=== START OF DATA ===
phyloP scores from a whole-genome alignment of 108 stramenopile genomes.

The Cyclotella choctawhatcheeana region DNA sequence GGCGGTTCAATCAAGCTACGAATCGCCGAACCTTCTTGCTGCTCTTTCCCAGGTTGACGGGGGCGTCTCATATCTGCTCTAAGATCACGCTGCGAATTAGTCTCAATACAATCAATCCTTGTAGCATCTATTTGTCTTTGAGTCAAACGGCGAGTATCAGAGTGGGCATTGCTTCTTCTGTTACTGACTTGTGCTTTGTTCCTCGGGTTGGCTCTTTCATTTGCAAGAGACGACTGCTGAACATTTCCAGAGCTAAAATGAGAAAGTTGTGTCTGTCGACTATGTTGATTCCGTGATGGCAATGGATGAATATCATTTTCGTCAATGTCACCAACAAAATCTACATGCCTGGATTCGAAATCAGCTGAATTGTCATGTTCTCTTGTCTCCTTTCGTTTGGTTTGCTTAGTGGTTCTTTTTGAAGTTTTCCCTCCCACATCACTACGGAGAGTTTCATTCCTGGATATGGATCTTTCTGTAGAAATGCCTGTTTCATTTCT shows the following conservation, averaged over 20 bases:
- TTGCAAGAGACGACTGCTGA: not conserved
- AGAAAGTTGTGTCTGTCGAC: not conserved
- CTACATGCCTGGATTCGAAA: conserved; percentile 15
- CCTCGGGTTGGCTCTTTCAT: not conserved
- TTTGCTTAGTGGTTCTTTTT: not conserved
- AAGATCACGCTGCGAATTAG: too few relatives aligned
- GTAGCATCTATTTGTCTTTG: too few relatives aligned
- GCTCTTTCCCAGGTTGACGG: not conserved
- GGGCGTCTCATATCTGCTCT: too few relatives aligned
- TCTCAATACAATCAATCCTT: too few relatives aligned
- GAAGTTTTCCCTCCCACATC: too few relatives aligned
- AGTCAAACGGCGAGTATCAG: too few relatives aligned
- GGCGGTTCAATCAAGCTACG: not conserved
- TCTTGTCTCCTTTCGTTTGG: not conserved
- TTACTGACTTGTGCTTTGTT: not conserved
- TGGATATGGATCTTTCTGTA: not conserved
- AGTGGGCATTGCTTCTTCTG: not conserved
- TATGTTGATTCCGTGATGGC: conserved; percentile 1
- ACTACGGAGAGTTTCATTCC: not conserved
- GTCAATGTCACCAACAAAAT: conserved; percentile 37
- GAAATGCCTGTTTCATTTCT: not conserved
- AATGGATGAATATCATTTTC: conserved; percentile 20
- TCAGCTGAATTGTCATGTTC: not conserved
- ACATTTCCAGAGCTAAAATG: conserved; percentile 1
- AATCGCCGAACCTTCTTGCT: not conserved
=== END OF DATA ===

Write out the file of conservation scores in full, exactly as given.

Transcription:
phyloP scores from a whole-genome alignment of 108 stramenopile genomes.

The Cyclotella choctawhatcheeana region DNA sequence GGCGGTTCAATCAAGCTACGAATCGCCGAACCTTCTTGCTGCTCTTTCCCAGGTTGACGGGGGCGTCTCATATCTGCTCTAAGATCACGCTGCGAATTAGTCTCAATACAATCAATCCTTGTAGCATCTATTTGTCTTTGAGTCAAACGGCGAGTATCAGAGTGGGCATTGCTTCTTCTGTTACTGACTTGTGCTTTGTTCCTCGGGTTGGCTCTTTCATTTGCAAGAGACGACTGCTGAACATTTCCAGAGCTAAAATGAGAAAGTTGTGTCTGTCGACTATGTTGATTCCGTGATGGCAATGGATGAATATCATTTTCGTCAATGTCACCAACAAAATCTACATGCCTGGATTCGAAATCAGCTGAATTGTCATGTTCTCTTGTCTCCTTTCGTTTGGTTTGCTTAGTGGTTCTTTTTGAAGTTTTCCCTCCCACATCACTACGGAGAGTTTCATTCCTGGATATGGATCTTTCTGTAGAAATGCCTGTTTCATTTCT shows the following conservation, averaged over 20 bases:
- TTGCAAGAGACGACTGCTGA: not conserved
- AGAAAGTTGTGTCTGTCGAC: not conserved
- CTACATGCCTGGATTCGAAA: conserved; percentile 15
- CCTCGGGTTGGCTCTTTCAT: not conserved
- TTTGCTTAGTGGTTCTTTTT: not conserved
- AAGATCACGCTGCGAATTAG: too few relatives aligned
- GTAGCATCTATTTGTCTTTG: too few relatives aligned
- GCTCTTTCCCAGGTTGACGG: not conserved
- GGGCGTCTCATATCTGCTCT: too few relatives aligned
- TCTCAATACAATCAATCCTT: too few relatives aligned
- GAAGTTTTCCCTCCCACATC: too few relatives aligned
- AGTCAAACGGCGAGTATCAG: too few relatives aligned
- GGCGGTTCAATCAAGCTACG: not conserved
- TCTTGTCTCCTTTCGTTTGG: not conserved
- TTACTGACTTGTGCTTTGTT: not conserved
- TGGATATGGATCTTTCTGTA: not conserved
- AGTGGGCATTGCTTCTTCTG: not conserved
- TATGTTGATTCCGTGATGGC: conserved; percentile 1
- ACTACGGAGAGTTTCATTCC: not conserved
- GTCAATGTCACCAACAAAAT: conserved; percentile 37
- GAAATGCCTGTTTCATTTCT: not conserved
- AATGGATGAATATCATTTTC: conserved; percentile 20
- TCAGCTGAATTGTCATGTTC: not conserved
- ACATTTCCAGAGCTAAAATG: conserved; percentile 1
- AATCGCCGAACCTTCTTGCT: not conserved